“At least you didn’t complete your first statement.” The king of under-earth arranged the fragments of the sword with a fingertip. “I must begin anew. Not all the pieces are here. It will take time. Do as you please while you wait, but beware of venturing any deeper under the earth.”

This strange injunction made Des come fully upright on her knees like a sleeper awakened. She leaned forward to brace her hands against the sand and bowed more formally. “Forgive my impudence so far, Lord.” When her apology was ignored, she turned to look at her surroundings more closely. At her back, a rugged canyon wall vanished upward into the mists. The facade of a city was graven on the lower reaches of that wall, false windows carved intaglio into the stone and broad concourses standing inaccessible from within or without. Only one gate, low and wide, opened the side of the mountain. Shallow steps descended into utter darkness through that gate. Such a gaping unknown at her back made Des uneasy. She shifted her position so that she could see the gate out of the corner of her eye without turning her back on that domain’s king.

The death hound sprawled on the sand, tongue lolling. It paid Des no attention, a fact she found so unnerving that she ventured to ask the under-earth king, “Why?”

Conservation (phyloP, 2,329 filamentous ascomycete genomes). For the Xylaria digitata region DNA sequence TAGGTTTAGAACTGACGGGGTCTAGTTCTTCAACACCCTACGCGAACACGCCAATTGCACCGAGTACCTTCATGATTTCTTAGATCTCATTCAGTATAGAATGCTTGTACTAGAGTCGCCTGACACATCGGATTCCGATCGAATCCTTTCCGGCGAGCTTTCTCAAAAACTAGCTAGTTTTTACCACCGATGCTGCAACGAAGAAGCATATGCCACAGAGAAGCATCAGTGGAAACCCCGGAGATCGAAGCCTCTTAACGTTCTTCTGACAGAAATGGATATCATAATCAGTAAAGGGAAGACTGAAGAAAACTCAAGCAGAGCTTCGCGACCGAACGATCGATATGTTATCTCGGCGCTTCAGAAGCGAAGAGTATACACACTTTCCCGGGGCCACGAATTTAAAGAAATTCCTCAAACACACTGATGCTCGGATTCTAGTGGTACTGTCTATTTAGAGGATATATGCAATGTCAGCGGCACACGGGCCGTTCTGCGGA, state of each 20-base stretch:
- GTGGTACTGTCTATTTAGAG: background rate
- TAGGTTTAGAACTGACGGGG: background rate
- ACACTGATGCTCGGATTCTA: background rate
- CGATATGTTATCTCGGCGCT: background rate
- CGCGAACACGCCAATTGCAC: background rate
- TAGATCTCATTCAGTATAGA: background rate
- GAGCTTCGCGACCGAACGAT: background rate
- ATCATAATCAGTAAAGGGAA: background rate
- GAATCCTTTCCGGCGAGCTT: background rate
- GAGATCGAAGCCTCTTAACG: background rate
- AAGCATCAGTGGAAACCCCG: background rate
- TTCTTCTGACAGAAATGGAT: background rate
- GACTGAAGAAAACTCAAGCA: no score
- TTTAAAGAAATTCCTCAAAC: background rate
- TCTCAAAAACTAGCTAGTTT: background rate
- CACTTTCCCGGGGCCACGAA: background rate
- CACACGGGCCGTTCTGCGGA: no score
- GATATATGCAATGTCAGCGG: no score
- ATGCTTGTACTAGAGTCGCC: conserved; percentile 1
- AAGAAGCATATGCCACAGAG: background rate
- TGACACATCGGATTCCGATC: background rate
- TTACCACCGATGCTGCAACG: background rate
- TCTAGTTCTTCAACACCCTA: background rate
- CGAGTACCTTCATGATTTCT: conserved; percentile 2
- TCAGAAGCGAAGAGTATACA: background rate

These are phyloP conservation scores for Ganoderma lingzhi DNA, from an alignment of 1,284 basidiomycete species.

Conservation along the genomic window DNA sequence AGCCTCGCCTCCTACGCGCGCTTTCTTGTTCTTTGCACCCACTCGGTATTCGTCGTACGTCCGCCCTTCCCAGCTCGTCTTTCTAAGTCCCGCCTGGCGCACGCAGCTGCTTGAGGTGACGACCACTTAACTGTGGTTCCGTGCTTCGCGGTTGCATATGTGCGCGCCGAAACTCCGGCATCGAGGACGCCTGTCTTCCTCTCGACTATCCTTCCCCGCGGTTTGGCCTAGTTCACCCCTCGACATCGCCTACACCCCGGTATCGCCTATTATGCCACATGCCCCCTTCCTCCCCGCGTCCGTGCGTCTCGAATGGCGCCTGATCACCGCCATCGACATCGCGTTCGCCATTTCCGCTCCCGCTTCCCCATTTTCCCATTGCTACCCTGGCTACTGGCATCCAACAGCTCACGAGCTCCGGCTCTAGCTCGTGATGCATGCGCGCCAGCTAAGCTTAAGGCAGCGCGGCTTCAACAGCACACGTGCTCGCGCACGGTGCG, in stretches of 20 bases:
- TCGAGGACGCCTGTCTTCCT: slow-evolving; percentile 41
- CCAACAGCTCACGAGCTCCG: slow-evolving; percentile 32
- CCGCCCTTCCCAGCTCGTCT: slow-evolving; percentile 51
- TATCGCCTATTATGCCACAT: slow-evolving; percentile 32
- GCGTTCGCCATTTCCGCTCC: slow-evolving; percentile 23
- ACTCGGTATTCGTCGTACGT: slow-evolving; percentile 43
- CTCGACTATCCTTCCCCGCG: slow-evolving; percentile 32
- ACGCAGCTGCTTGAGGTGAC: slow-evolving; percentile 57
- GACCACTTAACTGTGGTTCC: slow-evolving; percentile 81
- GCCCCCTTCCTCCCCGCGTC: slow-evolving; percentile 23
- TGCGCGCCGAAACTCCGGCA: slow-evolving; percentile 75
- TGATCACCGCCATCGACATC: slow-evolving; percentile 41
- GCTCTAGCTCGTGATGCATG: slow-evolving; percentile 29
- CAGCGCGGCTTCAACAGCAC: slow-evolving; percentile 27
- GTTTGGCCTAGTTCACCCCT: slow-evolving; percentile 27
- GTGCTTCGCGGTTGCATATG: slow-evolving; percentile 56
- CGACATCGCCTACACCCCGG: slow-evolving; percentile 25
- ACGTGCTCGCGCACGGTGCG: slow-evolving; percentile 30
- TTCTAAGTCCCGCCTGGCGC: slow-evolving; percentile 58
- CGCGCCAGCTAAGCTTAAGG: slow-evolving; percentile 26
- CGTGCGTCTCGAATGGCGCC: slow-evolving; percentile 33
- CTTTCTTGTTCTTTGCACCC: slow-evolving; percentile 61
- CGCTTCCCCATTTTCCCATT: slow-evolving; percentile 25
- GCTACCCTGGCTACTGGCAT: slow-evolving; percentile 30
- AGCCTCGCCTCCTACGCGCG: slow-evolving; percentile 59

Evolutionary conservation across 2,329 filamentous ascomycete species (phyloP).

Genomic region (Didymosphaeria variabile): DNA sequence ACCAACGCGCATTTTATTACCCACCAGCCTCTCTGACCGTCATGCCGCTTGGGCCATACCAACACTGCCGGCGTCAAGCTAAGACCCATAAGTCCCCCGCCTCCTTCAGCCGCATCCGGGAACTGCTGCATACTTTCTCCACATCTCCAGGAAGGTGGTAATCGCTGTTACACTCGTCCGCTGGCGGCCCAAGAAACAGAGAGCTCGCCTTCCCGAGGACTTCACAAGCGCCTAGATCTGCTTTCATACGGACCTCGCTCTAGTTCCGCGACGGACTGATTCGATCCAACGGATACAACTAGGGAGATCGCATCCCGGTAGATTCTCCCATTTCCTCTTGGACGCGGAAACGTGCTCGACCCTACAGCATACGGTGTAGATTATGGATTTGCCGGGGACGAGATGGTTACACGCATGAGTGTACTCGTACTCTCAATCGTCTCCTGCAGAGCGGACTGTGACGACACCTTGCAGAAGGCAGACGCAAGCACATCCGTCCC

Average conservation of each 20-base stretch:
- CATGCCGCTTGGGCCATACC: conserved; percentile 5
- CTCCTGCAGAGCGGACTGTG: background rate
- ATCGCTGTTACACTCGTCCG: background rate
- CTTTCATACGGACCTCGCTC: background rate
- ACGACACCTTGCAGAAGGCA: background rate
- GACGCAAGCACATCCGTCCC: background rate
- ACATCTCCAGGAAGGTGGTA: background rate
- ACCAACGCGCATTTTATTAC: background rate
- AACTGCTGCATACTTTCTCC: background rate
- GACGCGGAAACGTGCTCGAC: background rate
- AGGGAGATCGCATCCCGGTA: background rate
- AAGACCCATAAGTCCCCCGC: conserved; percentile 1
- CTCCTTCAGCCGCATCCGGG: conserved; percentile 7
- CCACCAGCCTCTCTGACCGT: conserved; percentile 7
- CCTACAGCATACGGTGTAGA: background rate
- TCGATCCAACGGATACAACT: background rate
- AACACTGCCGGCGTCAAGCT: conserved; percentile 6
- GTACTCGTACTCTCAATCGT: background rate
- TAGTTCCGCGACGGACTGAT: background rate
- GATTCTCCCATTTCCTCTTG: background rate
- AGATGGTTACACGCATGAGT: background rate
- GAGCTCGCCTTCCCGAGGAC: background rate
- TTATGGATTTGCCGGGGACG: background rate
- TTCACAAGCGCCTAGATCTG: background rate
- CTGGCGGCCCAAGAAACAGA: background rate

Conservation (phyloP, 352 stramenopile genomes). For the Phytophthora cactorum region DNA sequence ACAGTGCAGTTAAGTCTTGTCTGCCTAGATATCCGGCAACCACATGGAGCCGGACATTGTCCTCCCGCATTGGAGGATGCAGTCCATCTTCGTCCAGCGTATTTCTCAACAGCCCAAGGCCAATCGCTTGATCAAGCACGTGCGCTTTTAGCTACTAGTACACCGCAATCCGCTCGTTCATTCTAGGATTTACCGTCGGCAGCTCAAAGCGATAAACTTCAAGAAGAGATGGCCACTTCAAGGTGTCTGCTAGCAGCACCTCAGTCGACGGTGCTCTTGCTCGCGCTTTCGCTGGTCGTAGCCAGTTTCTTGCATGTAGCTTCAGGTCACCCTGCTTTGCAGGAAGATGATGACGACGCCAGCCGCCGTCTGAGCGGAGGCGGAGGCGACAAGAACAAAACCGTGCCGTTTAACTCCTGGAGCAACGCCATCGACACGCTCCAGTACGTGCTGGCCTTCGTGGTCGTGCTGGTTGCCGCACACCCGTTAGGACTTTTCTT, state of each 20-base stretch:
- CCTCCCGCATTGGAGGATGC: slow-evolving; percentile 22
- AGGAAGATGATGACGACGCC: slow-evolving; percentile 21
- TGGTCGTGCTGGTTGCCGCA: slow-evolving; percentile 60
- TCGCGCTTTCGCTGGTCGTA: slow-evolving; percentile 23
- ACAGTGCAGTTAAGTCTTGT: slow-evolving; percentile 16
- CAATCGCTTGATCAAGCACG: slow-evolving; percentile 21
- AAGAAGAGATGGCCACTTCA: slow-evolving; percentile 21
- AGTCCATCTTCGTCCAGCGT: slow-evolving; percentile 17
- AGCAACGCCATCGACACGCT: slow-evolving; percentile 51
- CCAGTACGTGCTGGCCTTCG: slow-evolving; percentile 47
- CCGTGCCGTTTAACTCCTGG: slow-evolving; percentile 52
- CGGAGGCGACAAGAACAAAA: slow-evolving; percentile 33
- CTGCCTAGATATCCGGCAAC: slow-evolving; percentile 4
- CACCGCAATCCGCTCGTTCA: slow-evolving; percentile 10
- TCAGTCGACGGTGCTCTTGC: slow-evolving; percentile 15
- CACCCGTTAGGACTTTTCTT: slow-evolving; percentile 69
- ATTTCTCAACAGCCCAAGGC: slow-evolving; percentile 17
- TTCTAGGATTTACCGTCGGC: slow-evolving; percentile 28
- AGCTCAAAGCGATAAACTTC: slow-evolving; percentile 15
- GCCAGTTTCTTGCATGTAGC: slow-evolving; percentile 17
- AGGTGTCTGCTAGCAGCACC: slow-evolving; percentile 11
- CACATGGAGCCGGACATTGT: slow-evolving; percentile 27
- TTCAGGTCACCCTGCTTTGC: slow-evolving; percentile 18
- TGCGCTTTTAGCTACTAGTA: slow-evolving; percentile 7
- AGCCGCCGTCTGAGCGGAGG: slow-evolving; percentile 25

“Balance,” said the blackened monarch. He had wakened a fire behind the anvil and was preparing to begin a smith’s work. “The domain of air has the sword, which needs a bearer to be useful. Ciro can never use it, so he is made reliant on a champion. The domain of earth has the death hound, which will submit to Caius only once before it flees and must be recaptured. What neither realizes is that both belong to me. I forged the sword; I raise the hounds. Once a hound is set against the swordbearer, it will not rest until it has brought the sword back to me. Once it has done so, it is… mostly… harmless.” His was a ferocious grin, fully as alarming as the death hound’s bared teeth. “Both are naturally instruments of death, subjects of my domain.”

He ignored Des once he began working. Like something mechanical he swung his hammer, filling the air with the din of metal on metal. The mist had a strange, deadening quality that made the hammering dull, and the rhythm was as regular as a clock’s second hand. Weary already, Des fell into an almost hypnotic daze until her feet started to tingle from being knelt on for such a long time. She tipped onto her side, grimacing from the pain, only noticing after a while that the hammering had stopped. The forge’s fire had burned low. Its master, the king of under earth, reclined with his back to the anvil. He appeared to sleep soundly, with the death hound’s huge gaunt head resting on his leg.

From the mist, another death hound dropped noiselessly to the sand. This one was larger than the one sleeping alongside the king. It dragged with it the carcass of an elk. For all the attention it paid her, Des might not have existed at all. The death hound dragged the elk carcass down the shallow steps and through the gate into the darkness under the earth.